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HOARD’S FUNNY YARNS.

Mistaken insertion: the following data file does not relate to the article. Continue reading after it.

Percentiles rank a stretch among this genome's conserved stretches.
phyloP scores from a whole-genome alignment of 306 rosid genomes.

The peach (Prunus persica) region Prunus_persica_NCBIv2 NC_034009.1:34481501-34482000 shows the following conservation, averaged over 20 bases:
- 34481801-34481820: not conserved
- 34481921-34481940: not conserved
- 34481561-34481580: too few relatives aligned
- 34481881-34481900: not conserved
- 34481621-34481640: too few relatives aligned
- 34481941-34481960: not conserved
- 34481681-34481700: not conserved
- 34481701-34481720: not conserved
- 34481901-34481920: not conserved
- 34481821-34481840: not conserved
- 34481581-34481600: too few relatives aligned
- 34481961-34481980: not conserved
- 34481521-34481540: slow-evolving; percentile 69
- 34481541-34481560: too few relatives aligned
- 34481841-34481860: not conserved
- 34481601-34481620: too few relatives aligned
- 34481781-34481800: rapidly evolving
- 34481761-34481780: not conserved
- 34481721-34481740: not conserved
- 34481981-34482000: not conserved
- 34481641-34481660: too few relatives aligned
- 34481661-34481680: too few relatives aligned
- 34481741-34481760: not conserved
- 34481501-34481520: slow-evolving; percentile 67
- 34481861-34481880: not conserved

He Enlivened the Deliberations n f Hiß Brethren of the Farmers’ In stitute® - - tey Call Him the Lincoln of Wisconsin From the Chicago Hernia. Madison, Wis., Feb. 38 —Wisconsin’s hnmelV executive enjoys a wide reputation a spinner of yarns, and none does be tell ith a keener relish than th' se at his own Gov. h oard possess: s in a high 1.1 ee the indescribable “knack” of telling ■tories He i fine dialectician, and there in lies the chief secret of iis success. His L.ave and homely face, too, adds tremen dously to the effect of his storks. In many “ ards he bears almost a striking rese a h’ance to an illustrious American—a cir cumstance which has given him the title the “Lincoln of Wisconsin.” His body 1 long and lank; his face is distressingly lain ’ his arms are elongated; ihere is at- L avas ’ a sad, reflective expressi >n to the countenance, and, above all, there is a con stant croppi g out of humorous yarns. In printed form his stories are liable to fall Lit for lack of the indispensable environ ments which Hoard’s personality can alone cast about them. Mr H ard, while yet a plain taltteror agricultural topics at the farmers’ institutes whit h his e ergv hasdone~so much to ele vate to their present unexcelled standing, wa9 wont to (jtnet disagreeable wrangling* or expose the unfortunate characteristics of the farmers by relating some apropos storv. Hoard was present at up institute when the agricultural brethren fell to dis puting in an unsoemly manner, and all be cause of a misunderstanding. Mr. Hoard remarked that he was ‘‘reminded of a 6 t o ry.” Ho said that the officers of a cer tain college bad decided to engage some proficient person to give instruction in the mvsteries of signs. A learned Chinaman was a! last selected as the man for the place, and on his arrival it was arranged to give him a suitable reception. But embarrass ment at o, ce occurred over the selection of a suitably representative of the college to first meet ad greet the new profes or. There was a store wd old Scotch janit rat the institution, and by a happy thought he was hit unon as one who was as well quali fied to meet the newcomer as any one. When the auspicious moment for tiie meet ing came, the child of the Orient ap proached the Scotchman and rnadi a low salaam, to which the latter responded even more n mbly. Then the Chin-.man took an orange from his pocket, and, silent as a sphinx, thrust it out before him with an exultant expression on his countenance. The Scotchman looked bewildered for a moment, but a happy idea suddenly seized him, and with much vigor he pulled a piece cf bread from bis pocket and extended it toward his strange visitor. Then the lat ter held up one finger to which two fingeas were held up in response. This was fol lowed by three fingers on the part of the Chinaman. The Scotchman then clinched his fist aud thrust it into the new professor’s face. Afterward the Chinaman was asked to explain what was the purport of his sign conversation with the Scotcuman. “My bow to him,” was the reply, “was an indication of respect. His deeper bow Indicated even greater respect for me. My exhibition of an orange was to show wha crulo be produced in the Chinese Empire, and his display of bread indicated that in America wheat was a leading product. When I held up one finger that represented the Father; the two fingers exhibited on the part of my friend showed there was a Father and a Son, while my three fingers represented the Father, Son, and the Holy Ghost. The clinched hand indicated the three in one.” Then the Scotchman was asked for his exnlanation of the silent interview. Sandy thought the Chinaman’s low bow v. as in tended to convey the idea that he (the Scot) was boo old to stoop so far, which notion he pretended to dispel by a deeper obeisance. The production of an orange was offset by the piece of bread, which in the janit u’s eyes was of much more value than the fruit. The Celestial’s holding up of one finger was particularly offensive to the Caledonian, who had only one natural eye, a glass optic doing duty for the other. He accordingly held up two, thereby meaning he could see as much with his single eye, as the Chinaman could with two. When the latter displayed throe fingers the Scot, tired of wbat he regarded as foolery, clinched his fist, intimating a desire to strike the visitor. The governor tells another story, which, as related by him, is intensely funny, of a yankee who had a speedy team, whioh he claimed, had never been passed but once. One day the yankee overtook a funeral procession, which had been brought to a halt by the giving out of one of the horses which drew the hearse. The yankee volun teered the use of his horses to take the place of rtie other team, and in a few moments he found himself on the hearse driving slowly his speeiy animals. Ju tat this juncture a rival whom lie had frequently va quisbed on the race track came speeding bv, evi dently highly exultant at once getting his old adversary at a disadvantage. Human ca; ;re asserted itself in the yankee, how ever, and he let his horses out. Then an exciting race was begun, which only ceased on the part of the yankee when he was over taken by a man who rode tip at a furious rate on horseback and told him that “there was a funeral procession half a mile back which as willing to put in a little time In a lugubrious way If it only had a corpse to head it.” This was the only time the yan kee was free to confess that he had ever been passed on the road. On another occasion this dialogue oc curred: Mr. Hoard—l would like to ask Mr. Lewis w:at agencies shall we employ t > get at the agricultural mind to work upon it, to sdr it up, and thereby promote this very desirable dairy education among fa mers) Mr. Favill—l just want to put. the an swer in your mouth for that. It will be to take Hoard's Dairyman (newspaper). Mr. Hoard—Mr. President, Mr. Favill wiil hand over a dollar, for he is not a sub icriber. Mr. Hoard constantly taught AVisconsin diarymeti to color their butter Buitablv to secure a good sale on the market. “At eparta,” said he, “the landlord put some luitter on the table that was as white ns lard, and when I asked him about it he said: “Ah! you don’t catch me having colored butter on my table.’ 1 didn’t ask him why his wife colored her stockings,” was the future governor’s significant com- One of the governor's good stories is that c" the old Dutchman who married two days after the burial of bis first wife. A charivari was in order, and after the dem onstration had continued for some time the Dutchman appeared at the door and said: Don’t you ku w there vas a one funeral In dos house only dwo days ago? Of you bef no respect for me you should for the dead.” J “ r - Hoard thought this a case of monu mental gall. I wa, standing in a hall in Independence. ln wa, remarked tue Governor on another occasion. "It was pretty cold. The stove s red hot, and a man came in who had “he short leg. He walked up to the stove , ' “eof over out of shape and tried to ake a little heat. A man stood by a little trunk, just enough so that he couldn't un erstand why an intelligent mau should try “ warm himself in tnatu natural shape, mnaily he said: “My friend, are you a HI mar.?’ ‘Oh, yes,’ was the reply. The upsv man looked him over up and down, na finally oarne at him again, thus, ‘Weil, J I have got to say is this, If you are a ound, well man, you had better get away the dev P*’’ ® tOTO for F ou are war pmß like i he governor declares it to be a fact that his children were young his llttlo son, erhearing his brothers talk about politi ..i,..eco‘t|)my, askod him (the governor) “if Putical economy was cheap politics.” . 18 little that is too sacred to be above J'ring about with the governor. “Now, I 'i"! ays Plead earnestly,” he declared when ,11, “‘“g an agricultural mee.iug. “I v I oourte i my wife and carried Athree months from the ti ne 1 .i’ 1 sa 7 her. She said a little while ago ci “he had had a longer time in th~ Iim U h ," 18 "hould have enjoyed it better, hut her loss is my gain.” HARD WORK AT HARVARD. The Students Are kept so Awfully Busy. From the Boston Transcript. Not a great while ago a party of half a dozen Ha vard s u ient- wore in a barber’s shop in this city, and, after having been b u,iliei and adorned tonsorially, one of the number was struck wit ian idea. It was communicated to his companions, and with out a dissent ing voice agreed to. The prop osition was n, thing less than to purchase the barber’s pole, which was done, and a receipt taken. Then the young men sallied forth with their striped and parti-colored acquisition. They had not cone far, how ever, when they were overhauled by a policeman. “Hello, there! what are you doing with that pole*” “ That’s our business.” “Your business, eh? Well, I’ll make it mine. Come along with me!” They were marched straight to the near est station and stood up in hue before the captain. “What’s the trouble, officer?” asked the captain. “Stealing a barber’s pole.” The officer felt quite proud of his capture and related with particularity all the cir cumstances of his arrest. The c iptain look and upon the offenders and was about to order them to be locked up for the night when one of the students groduced a paper and suggested that perhaps the captain might like to look at that. The captain looked at it. Then turing to the policeman, he said: , “Officer,%ou may return to your beat.” A moment later the students might have been seen filing cut of the station with their tonsorial standard held proudlv aloft. They had not gone far, however, before they were again brought to a halt by an other officer, who, like his predecessor, wanted to know where they were going with chat pole. He was informed that that was their business, and he in turn assured them that he would make it his business, which he did by escorti' g them to the self-same station they had just quitted. “Wbat’s the trouble, officer?” “These fellers have stole a barber's pole, and—” “Very well; you may return to your beat.” Tne captain smiled as he dismissed the students. Hardly had he resumed his von led gravity of aspect before the door opened and again entered a policeman, six young men and barber’s pole. Ands iit went on. Six several times were the students and their barberous property brought by as many different policemen into that station, and bad not an officer been speed lly sent out to warn all patrol mon under no oiicumstances to interfere with six young men and a barber’s pole, it is more than likely that that pole and its learers would have been brought into that station as many times that night as there were patrolmen’in the district. People who wondered w at was the cause of the hilarious laughter which proceeded from the usually grave aud quiet station, on tue night in question, are now fully in formed if the same. balled belles. A Faint, Muffled tinkle ae an Accom paniment of the Poetry cf Motion. From the Chicago Tribune. Can you guess the latest fad of the girl of the period? You cannot? Then it is this: She wears bells on her garters. Did any one ever hear of the like? Who could have started such a senseless and bar baric idea? What is its significance and what will be the outcome? But who is it proclaims it “hall be so? Fashion —Dame Fashion—it is her Invin cible decree. The fad has just reached our midst, com ing, as it does, from Best in’seuliured spin sters. It his come slowly and perhaps re luctantly, but it has taken the feminine faucy and consequently has cone to stay. Think of it! What a jingling sound will be heard Saturday afiernoons when women take their accustomed promenade up State street. How the fad ever originated history fails to tell, but hear ay has it that a cert an in genious husband, cisliking the stealth, tread of his wife, in that she often surprised him at his reveries and dreams, com e ved this plan of her wearing a bell that hj m ght be alwayscogmzant of her approaca, like the cow-bells worn by tne pretty Al derney*. Little thought he that in a few short months thousands of grateful hus bands would be thanking him for the timely s, ggestion. The wearing of these folly garters wa< first brought to the writer’s notice so ne few days since when duty required that a call be made upon one of society’s reigni g belles. As the youn - woman entered the room a tinkling sound was audible in addi tion to the gentle frou-frou of her dress. Nothing particular was thought of it, how ever, at the time, presuming some toy ter rier or household pet was folio .ring its mis tres ; but as every movement on the part of the lady brought forth the same almost inaudible ring, and a previous observation had proved that no bangles or noisy jewelry was worn, curiosity—proverbial woma .’s curiosity—got the up >er hand, and ears were strained in the effort to discover what portion of the lady’s dress emitted such mysteri us sounds. Noticing her visitor’s discomfiture she smiled, jumped up, thereby producing a perfect medley of sound, amt exclaimed, “Don’t you know wbat it is?” The visitor had to admit her ignorance. “Why, they are the latest thing in— ahem!—garters. All the eastern ladies wear them, but Chicago women are ju-t waking up to the tact. Cute idea, don't you think? It excites the curiosity so, be sides being rather fascinating.” “No, you can’t purchase them in the city,” in answer t > an inquiry, “but the bells can be procured at the jeweler’s and sewed to the el istic.” “Yes, they are worn on all occasions. Of course, they make some noise, but it would hardly te noticeable out of doors with the rattle of cars and carriages.” • MEDICAL. The Verdict OF ALL who have used Ayer’s I’ills for Biliousness and Liver Com plaint is that they are the best ever made. Being free from any mineral ingredients, and sugar-coated, Ayer’s Pills are adapted to all ages, constitu tions, and climates. “Having used Ayer’s Pills for many years in my practice and family, I feel justified in recommending them as an excellent cathartic and liver medicine. They sustain all the claims made for them.”—W. A. Westfall. M. D., V. P. Austin & N. W. R. R. Cos., Burnet,Texas. “Ayer’s Pills keen my stomach and liver in perfect condition. Five years ago I was afflicted with enlargement of the liver.and with a severe form of dys pepsia, most of the time being unable to retain any solid foot! on my stomach. I finally began to take Ayer's Pills, and after using only three boxes of these magical pellets, was a well man.”— Lucius Alexander, Marblehead, Mass. If you have Sick Headache, Constipa tion, Indigestion, or Piles, try Ayer’s Pills, PRSPARSD BT Dr. J. C. Ayer it Cos., Lowell, Mass. Bold by all Druggists and Dealers in Medicine. rpo C< 'I NTY OFFICERS.-Books and Blanks 1 required by county officers for the use of the courts, or for office use, supplied to order by the MORNING NEWS HUNTING UOUbE. i Whitaker streat, Savannah. THE MORNING NEWS: WEDNESDAY, MARCH 13, 1889. Infantile Skin and Boy ono year and a half old. Face and body in a terrible condition, being covered with sore*. Sulphur Springs fail. <*ired bv Cuticura Remedies. I have used your Cuticura Remedies in two where it provt and to be successful. Th“ first wns in the cose of a boy a year anti a half old. His face and body were in a terribie condit on, the former being completely covered with sore?. I took him to the Massena Sulphur Springs, but he did not improve any. 1 was t hen advised to try the Cu ticura Remedies, wine i ) did. He took one and one half bott les of CiTicmA Resolvent, when his skin was as smo >th as could be, and is to day. I used the Cutioura on Ins sores and tiie Cuticura Soap in washing him. He is now five years of age. and all right. The other ease was a disease of the scalp, whioh was cured by wash ing with the Cuticura Soap and rubbing ;n the Cuticura, oue bottle of Cuticura Resolvent being used. They have proved successful in every case where I have advised the use of them. It is surprising how* rapidly a child will improve under taeir treatment. 1 recommend them for any disease of the skin as being the best in the world. This is my experience, and I am ready to stand by my statement. JOHN R. BERO. American House, Hogansburgh, N. Y. We have used your Cuticura Remedies, and find them worthy the claim you make for them. In fact, they can iot be too highly recommended. Our little girl had the eczema, ami suffered in tensely for one winter, and, although under the care of a skilled physician, he could afford her no relief, but by the use of your Cuticura Remedies she was speedily eurru. We ’"ill not be without your Cuticura Remedies | B. A. MANLY, Milo. lowa. I have used the Cuticura Remedies success fully for my baby, who was afflicted with eczema, aud had such intense itching that he got no rer day or night. The itching is gone, and my baby is cured, and is now a healthy, rosy-cheeked boy. MARY KELLERMAN, Beloit, Kan. Cuticura For cleansing, purifying and beautifying the skin and scalp and restoring tho hnir of chil dren and infants and destroying the germs 6f scrofula aud all hereditary humors, the Cuti cura Remedies are simply infallible. Cuticura, the great skin cure, instantly allays the most agonizing itching, burning and inflam mation, clears the skin and scalp of crusts and scales, and restores the hair. Cuticura Soap, the greatest of skin beautifiers, is indispensable in treating skin diseases and baby humors. It produces the whitest, clearest skin and softest hands, free from pimple, ppot or blemish. Cuticura Resolvent, the new blood purifier, DIMPLES. blackheads, rough, red, chapped 1;• nd oily skin prevented b Cuttcub v ■ << p. MEDICAL ILL M For Bilious and Nervous Disorders, such as Wind and Pain in the Stomach, Sick Headache Gid diness, Fulness, ind Swelling after Meals. Dizziness and Drowsiness, Cold Chills, Flushings of Heat. Loss of Appetite, Shortness of Breath. Costiveness. Scurvy, Blotches on the Skis Dis turbed Sleep, Frightful Dreams, and all Nervous and Trembling Sensations. 4c. THE FIRST DOSE WILL GIVE RELIEF IN TWENTY MINUTES. This is no fiction. Bvery sufferer is earnestly Invited to try one Box of these Pills, and they will be Acknowledged to be a Wonderful Medicine.—“ Worth a guinea a box." BEECHAM’S PILLS, taken as directed, will quickly restore females to complete health. For a WEAK STOMACH; IMPAIRED DIGESTION; DISORDERED UVER; they ACT LIKE MAGIC : — a few doses will work wonders upon the Vital Organs ; Strength ening the muscular System; restoring; lone-lost Complexion; bringing back the keen edge Of appetite, and arousing with the ROSEBUD OF HEALTH the whole physical energy of the human frame. These are “ facts ” admitted by thousands, in all classes of society, and one of the best guarantees to the Nervous and Debilitated is that BEECHAM’S PILLS HAVE THE LARGEST SALE OF ANY PATENT MEDICINE IN THE WORLD, Pull directions with each Box. Prepared only by THUS. BKKCIIAM, St. Helens, Lancashire, England. Sold by Druggists generally. B. F. ALLEN & CO., 366 and 367 Canal St., New York, Sole Agents fot the United States, who, (if your druggist does not keep them,) WILL MAIL BEECHaM’S PILLS ON RECEIPT OF PRICE 25 CENTS A BOX. I)KV GOOI>. AT (* UT MAN’S! Children’s White Embroidered Dresses at less than Cost. Beautiful Line of Black Cashmeres. Remember Our Children’s White Dresses must be sold this week, and prices will tell. Bargains in Priestly’s Cloths. Big Cut in Our Black Dress Goods. The Finest Line of Novelties in Parasols to be found in Savannah, at GUTMAN'S. t Black and White Lace Fibuueings, all New and some Very Choice Patterns. Our prices are correct. 200 dozen Handkerchiefs for making Pillow Shams and Fancy Work at 10c. AT GUTMAN’S! LITHOGRAPHY. THE LARGEST LITHOGRAPHIC ESTABLISHMENT IN THE SOUTH the Morning News Steam Printing House SAVANNAH GEORGIA. THIS WELL KNOWN ESTABLISHMENT HAS A Lithographing and Engraving Department which is complete within itself, and the largest concern of the Kind in the South, It is thoroughly equipped, having five presses, and all the latest mechanical appliances iis the art, the Pest of artists and the most skillful lithog raphers, all under the management of an experienced superintendent. It also has the advantage of being a part of a well equipped printing and binding house, provided with every thing necessary to handle orders promptly, carefully and economically. Corporations, manufacturers, banks and bankers, mer chants and other business men who are about placing orders, are solicited to give this house an opportunity to figure on their work, when orders are of sufficient mag nitude to warrant it, a special aget will be sent to make estimates. ~E - r r -is- a.- mT^ 6TKAM PRINTING PRESSES, STEAM I.ITHOGKAPIUM; PKESSESL STEAM RULING MACHINES, • STEAM SCORING machines. STEAM BACK FORMING MACHINE* STEAM STAMPING PRESSES, STEAM NUMBERING MACHINES, STEAM CUTTING MACHINES, STEAM SEWING MACHINES, STF.AU HOOK SAWING MACHINES, STEAM STEREOTYPING MACHINES, STEAM PAPER DAMPING MACHINES. AT THE Steal Piiitij House of Ilia Homing te lff“Seud your orders where they can be filled expe tltlo tilv and ivonomically by steam J MORNING NEWS tUILDLSU, SAVANNAH, UA. cirrrctJßA remedies. Scalp Diseases. Boy nine year* old. Ild humor all bln life. Small, rt*d hlotvliosi, with dry,N\hitc Acab, from bund to feel. Two |>hy *loiaii* fall. I’ured by I’uUeura. My boy, ni%e years, has been troubled all his life with a wry had humor, which ax>- |M‘ardd all over his body in small red blotches, w ith a dry white scab on them. year he was worse thau ever, being covered with scabs from the top of his head to his feet, and con tinually growing worte, although he had been treated by two physicians. Asa last resort. I determined to try the I’uticura Remedies, and am happy to say they did all that 1 could wish. Usiiif? them according to directions, the humor rpi(i!y disappeared, leaving the skin fair and smooth, ami performing*a thorough cure. The Cuticura Remedies are all you claim for them. They are worth their weight in gold to any oue troubled as my boy was. GEOttUE F. LEAVITT, North Andover, Mass. I can praise the Cuticura Remedies very highly, for they have cured my baby of a very bad case of eczema, and niy boy of sore eyes and breaking out on Ills They are both well, and have nicer skin thau ever. I think It is a wonderful cure, and bevel recommended the Cuticura Remedies to a great many. Mhb. BECKETT, 359 W. 39th Bt., New York. The Cuticura, Cuticura REsoutr.NTand Cuti cura Soap Jtiave brought about a marvelous cure in the case of a skin disease *n my little son, eight years old, I have tried almost all remedies ai d also the most eminent doctors, all alike failing, except the wonderful Cuticura Remedies. ED N. BR^WN. 720 N. 16th bt., Ornahi, Neb. The Cuttoura Remedies arem great demand. The Cuticura Resolvbm* sells better than any other blood purifier. * The Cuticura K*ap i*' praised by my cuitomerm, especially mothers, who say it is the best for babies, preventing and curing Fcald head and similar diseases. GEORGE HOBBS, P. M., Collins, Texas. Remedies cleanses the blood of impurities and poison ous elements, and thus removes the Cause. Hence the Cuticura Remedies cure every species at torturing, humiliating, itch\ng, burn ing, scaly, and pimply diseases of the skin, scalp and blood, with loss of hair, and all hu mors, blott*hes,erupt ions, sores, scales and crus:* when physicians and all other remedies fail. Sold every whore. Price: Cuticura, 50c.: Soap, 25c ; Resolvent, sl. Prepared by the Hotter Drug and Chemical Corporation, Boston, |3fSend for “How to Cure Skin Diseases,” 64 pages, .00 illustrations, and 100tC£Limoniai*. TANARUS) 1 DV ,? 'y s **‘ n an <* Scalp preserved and b autified I)At1 by Cunruß i ‘■noa*’ a , w ,m L <•. A. R. ALTMAYER * CO. NOW EN ROUTE —FROM— Foreign Lands, PATTERN HATS AND BONNETS FOR OUR GREAT Millinery Opening, which will take place early ia April. Wait and see the great triumph of London, Vienna, Paris and New York millinery handiwork. ALTMAYERS This space is leased by us for the purpose of directing the bargain-seeking public of Savannah to the only head quarters in this city for high grade goods at the same figures that you pay else where for the second or third grade (juality. Those who cannot appre ciate re*', genuine bargains (trade winners we call them), had better not read the fol lowing: ■sgrw At Altmayer’s This Week, ICO pieces brautiful Silk Plush, in all the new fancy colorings, 45c. At Altmayer’s This Week, 50 ' ieces solid color China Silk, all the new bright shades, 39c; sold elsewhere at tV5e. At Altmayer’s This Week, 50 pieces China Dress Silk, new and pretty patterns, 75c.; positively worth sl. At Altmayer’s This Week, 50 pieces Marco Dress Silk, anew weave, all the new and handsome colorings, 98c.; would be cheap at $1 25. At Altmayer’s Tins Week, 1 case Brocade Dress Goods at|sc. 2 cases plain and fancy Dress Goods at 10c. 2 eases plain and fancy Dress Goods ut 15c. At Altmatbr’s This Week, Phenomenal value in three lines of Beautiful Dress Goods at 25c., 3fcc. and 50c; worth double. At Altmayer’s This Week, 50 Elegant Combination Dress Lengths, this season's goods, $8 50 and sl2; worth sl2 and sls. At Altmayer’s This Week, Ladies' Black-Beaded Capes, at $3 50; $7 is the value of these beautiful goods. At Altmayer’s This Week, 1 case Imported Marseilles Bed Spreads, at $2 25; $4 is their value. At Altmayer’s This Week, Our Finest Quality Imported French Satinet, 13Rc.; told elsewhere at 40c. At Altmayer’s This Week, Best quality Domestic Satines. in thousands of beautiful patterns, 10c, and 16c. At Altmayer’s This Week, 1,000 Combination Gingham Robes. 13 yards in ouch suit, yards plain and 614 fancy, the regular 15c. quality Umgham, $1 Cos for your choice. At Altmayer’s This Week. 5 cases of the Famous Empire Dress Ging hams, in new spring styles, these goods never sell lor les& than 10c.; this week we’ll run 'em at 7*e. At Altmayer’s This Week, New hemstitched Embroideries from 150. up to <sc. At Altmayer’s This Week, New line of Embroidered Flouncing*, 18 to 42 inches wide, 50c; some in this lot are worth $1 At Altmayer’s Thts Week, An Elegant Assortment of Gents' Scarfs, beautiful designs, 50c. At Altmayer’s This Week, fonts' Night Shirts, Wamsatta Muslin, with colored trimming, 98c. As Altmayer’s This Week, 150 dozen Boys Percale (not. calico) Shirt "Waists, all sizes, nicely made with pleated Body and front, 31c. At Altmayer’s This Week, 2,000 dozen of our Celebrated Uulaundered Sbirte, which we will run for 4Hc. At Altmayer’s This Week, The B't $8 50 Ladies' Shoe in the umrerae down to $1 98. At Altmayer’s This Week, The Best $1 96 Child's Bpring Heel Shoes, dongola or goatskin, size* BJ4 to 11, 89c. At Altmayer’s This Week, Men's Shoes at $1 60, SB. *8 50, *8 99; they be .t the workl. At Altmayer’s This Wkbk, Ladies beautiful Kid Hutton Shoes, warranted real hand-sevtrod, worth $2 60; down to $1 tjy. “HELVETAS,” Have You Seen ’Em? The very latest thing in Parasols, handles to ir feet long, of oxidized siver and gold, -$3 75 up sls. Keep in miud that the only headquarters for genuine bargains in Savannah is at ALTMAYER’S CLOTHING. AHEM! WE ARE NOW DISPLAYING A SUPERB LINE OF Fashionable anil Seasonable Scarfs AT 25 c., 45c. and 75 c.; WORTH 50c., 75c. and Si 00. LOW PRICES —.AND 20 Per Cent. Discount ARK RAPIDLY DEPLETING OIIR MTOCK OP Wiiitei - AND— OVERCOATS. WE MUSH HAVE ROOM FOR SPRING afloDS, AND WINTER GOODS MUST MOVE OUT WITH ALACRITY. Examine Our THE STAR SHIRT WAIST. Boys’ and Children’s Shirt Waists, IN FLANNELS AND PERCALES. UNTiglxl: Slxizrtis, PLAIN ANI) FANCY. NEGLIGEE SHIRTS, In Imported Linens (Feather Weights), Silk Pongee and Flannels. Minify™., 161 Congress Street. 1 - ■■ ——— FURNISHING goods. Dunlap’s New Spring Dais Ladies’ Riding Gauntlets and Rats. Ladies’ Umbrellas, The New and Stylish “LA TOSCA," in Black and Colors; just the thing. Sanitary Underwear For March weather. Prevent* Colds and Pneumonia. Lyon’s Fine Silk Umbrellas 1 IN LADIES’ AND MEN’S SIZES. Elegant FULL DRESS SHIRTS and VESTS both in Embroidered and Tucked Fronts. AH ELEOAKT LINE OF KAUn.ES OF FINE CLOTHING AND SHIRTS! For which wo take measure and guarantee a fit. Give ua a trial order. IT A. 11, UV TiXXJjIj STREET. RANGES. GAUZE DOOR RANGES AND STOVES, AT Cornwell & Chipman's, 167 Broughton Street. KIESLING*S NURSERY. WHITE BX/U3BTT ROAD. IJLANTfi, Bouqeeta, Design*. Cut Flowers 1 furnished to order leave order* at DAVIS BROS.’, a r. Bull and York at*. The Belt Rail way passes through toe nursery. Telephone 840. LOTTERY. ITNPRECEDENTED ATTRACTION! U Over a Million Distributed LOUISIANA STATE LOTTERY COMPANY. Incorporated by the Legislature in 1868. foi Educational and Charitable purposes, and it! franchise ma lea part of the present State Con. stitution, in 1879, by an overwhelming popular Tote. • t., MAMMOTH DRAWINGS take place serui-Annually (June and De ceinber), and its GRAN > SINGLE! N. MB R DRAWINGS take place in each of the other ten montbs of the year, and are all drawn in publ.c, at the Academy of Music, New Orleans, La. FAMED FOR TWENTY YEARS, For Integrity of its Drawings, and Prompt Payment of Prizes. Attested as follows: *\Ye do hereby certify that we supervise the arrangements for all the Monthly and Semi- Annual Drawings of The Ixmisiana State Lot tery Company, and in person tnanaqe and con trol the Drawings themselves , and that the sum* are conducted with honesty, fairness, and ia good faith toward all parties, and toe authorize the Company to use this certificate, with fac similes of our signatures attached, m Us advertisements Commissioners. TT> the undrrtiged Bunk* and Ranker* wiU pojy all Brize* drawn in The Lauteiana Slat* Lotterie* which mat/ be pretented at our coun ters. R. M. WALMSLEY, Pres. Louisiana Nat’l Bank PIERRE LANAWX, Pres. State Nat'! Bank. A BALDWIN, Pres. New Orleans Nat'l Bank. CARL KOHN, Pres. Union National Bank. GRANT MONTHLY DRAWING. At the Academy of Music. New Orleans, TUESDAY. April 18, 1889, CAPITAL PRIZE, $300,00(1 100,000 Tickets at Twenty Dollars each. Halves $10; Quarters $&, Tenths $2. Twentieths SI. list or PKizaa. 1 PRIZE OF SdiO.ox) is s.mooi 1 PRIZE OF 100,000 is 100,00! 1 PRIZE OF 5 ,000 ia 50,00! 1 PRIZE OF 25,000 s 2 ,00! S PRIZES OF 10,000 are.. 0,00! 5 PRIZES OF ,000 are 86.00! 2 PR /. OF 1.000 e 2 .009 100 PRIZES OF 00 are fO.OOI 800 PRIZES OF 00 are.... i 60 00! 500 PRIZES OF 300 are 100,00! AWROXI SATIUM FKIZCO. 100 Prizes of $ o are 60,000 100 Pi Lea of 00 are 30.000 100 l'Eizea of 00 are t 20,00! TitiiMiNii. rnizua. 999 Prizes of 10.) are 99,C00 Prizes of 100 aro 99, .OO 8,1 4 Prizes, amounting to $1,05 .804 .Nora T c ut. uruwi.ig Capital Prizeeare not entitle I t • Terminal Prizes. !W-For Ci.cn Ratios or any further Informa tion desired, write legibly to the undersigned, clearly stating your residence, with State, County, Street and Number. More rapid return mail delivery will be assured by your enclosing an envelope hearing your fall address. Send Pt >8 I A , NOTES, Express Money Orders, or New York Exchange in ordinary let ter Currency by Express it our expense) ad dressed M ... DAUPHIt, New Orleans, La. or M. A. DATJPHTN. Washington, D. O. Address Registered Letters to NEW ORLEANS NATIONAL BANK, New Orleans, La. “REMEMBER, that the payment of Prizes is GUARANTEED BY FOUR NATIONAL BANKS of Now Orleans, and the tickets are signed by the President of an In stitution, whose chartered rights anf recog nized in the highest Courts: therefore, beware of ail imitations or anonymous schemes. “ ON ii. O LLA K is the price of me small si part, or fraction of a Ticket 18 UED BY U3 In any drawing. Anythin/ in our Dame offered for less loan a Dollar is a swindle. LOTTERY OF THE PUBLIC CHARITY. ESTABLISHED IN 1887 BY THE MEXICAN NATIONAL GOVERNMENT. OPERATED UNDER A TWENTY YEARS* CONTRACT BY THE MEXICAN INTERNA TIONAL IMPROVEMENT COMPANY. Grand Monthly Drawings held in the Moresque Pavi lou in the Alameda Park. City of Mexico and publicly cin lucte 1 by Government Offi cials appointed for the purp use by the Secre taries of the interior and tne Treasury. miAWino tr APtUL 14th. 1889. CAPITAL IPItIZK &3G.000. PRICE OE TICKETS. AMERICAN MONEY Whole*. i*2 -Halve*, st—iltiariera, 50 eta. Club Rates; 27Jdj Tickets for SSO U. 8. Currency. LIST OF FRIZES. 1 CAPITAL PRIZE OF * K),000 is $30,000 1 CAPITAL PKIZ OF * 1(1,00} is 10000 1 CAPITAL PRIZE 0F....5,000 is 5,000 1 GRAN i • PRIZE OF 1,000 is 1,000 !i PRIZES OF 500 are .. 1, 00 B PRIZES OF 300 are... 1.500 10 PRIZES OF 800 are... 2,000 75 PRIZES OF 100 are... 7,500 90 PRIZES OF Mare... 8.000 875 PRIZES OF 8 are... 7,500 789 PRIZES OF 10are... 7.890 AFPIIOXIKATIOS PRIZES. 50 Prizes of SSO approximating to $33,- 000 Prise 2,500 40 Prizes of *3O approximating to $lO,- 000 Prize 1,800 80 Prizes of SBO approximating to $5,606 Prize 00 <99 Tei itima of $lO, decided by $30,030 Prize 7,990 2,809 Prizes amounting to $89,880 All prizes sold In the United States full paid in U. 8. Currency. SPECIAL FEATURES Ry terms of contract the Company must de po-lt the sum of all prizes included in the scheme before selling a single ticket, and receive the following oftloiul permit: CERl'i ICA TE —I hereby certify that the Ismdon Bank of Mexico unci South America has on special deposit the necessary fumts to guarantee the payment of ad inizcs drawn by the lateral d>- la Beneficencia Publica. R. RODRIGUEZ RIVERA, Interventor. Further, the Company is require 1 to distrib ute 58 per cent, of the value or all th • tickets la prize* a larger porporlion than is given by any other ixjttery. Finally t e number of tickets Is limited to 80,. ®OO -Be.ooo lea* than are sold by other lotteries Using 1 he same scheme. For full puticulars, address U. BXSSETTI. Apart aJo 736, City of Mexico, Mexico, or E. BAKROW, 366 W. Jefferson at., Louis, ille, Ky. POTATOES. _ SEED POTATOES. OAA BARRELS EXTRA EARLY SEED •Jl/U p OTATOES both WHITE AND PINK EARLY ROSE. SUPERIOR TO ANT IN THE MARKET. ■ H. CHAMPION. PAINTS AND UUa JOHiM G. BUTLER. WHITE LEADS. COLORS, OILS, OL 88, V> varnish, etc.; ready mixed PAINTS; RAILROAD, STKAMER AND MILL SUPPLIES, SASHES. DOORS. BUNDS AND BUILDERS' HUUiWARE. Sole Agent for LADD UMK, OALCINICD PLASTER, CEM ENT HAIR AND LAND PLASTER. 149 Congress street and 139 fit Julian street, Ueergift, 5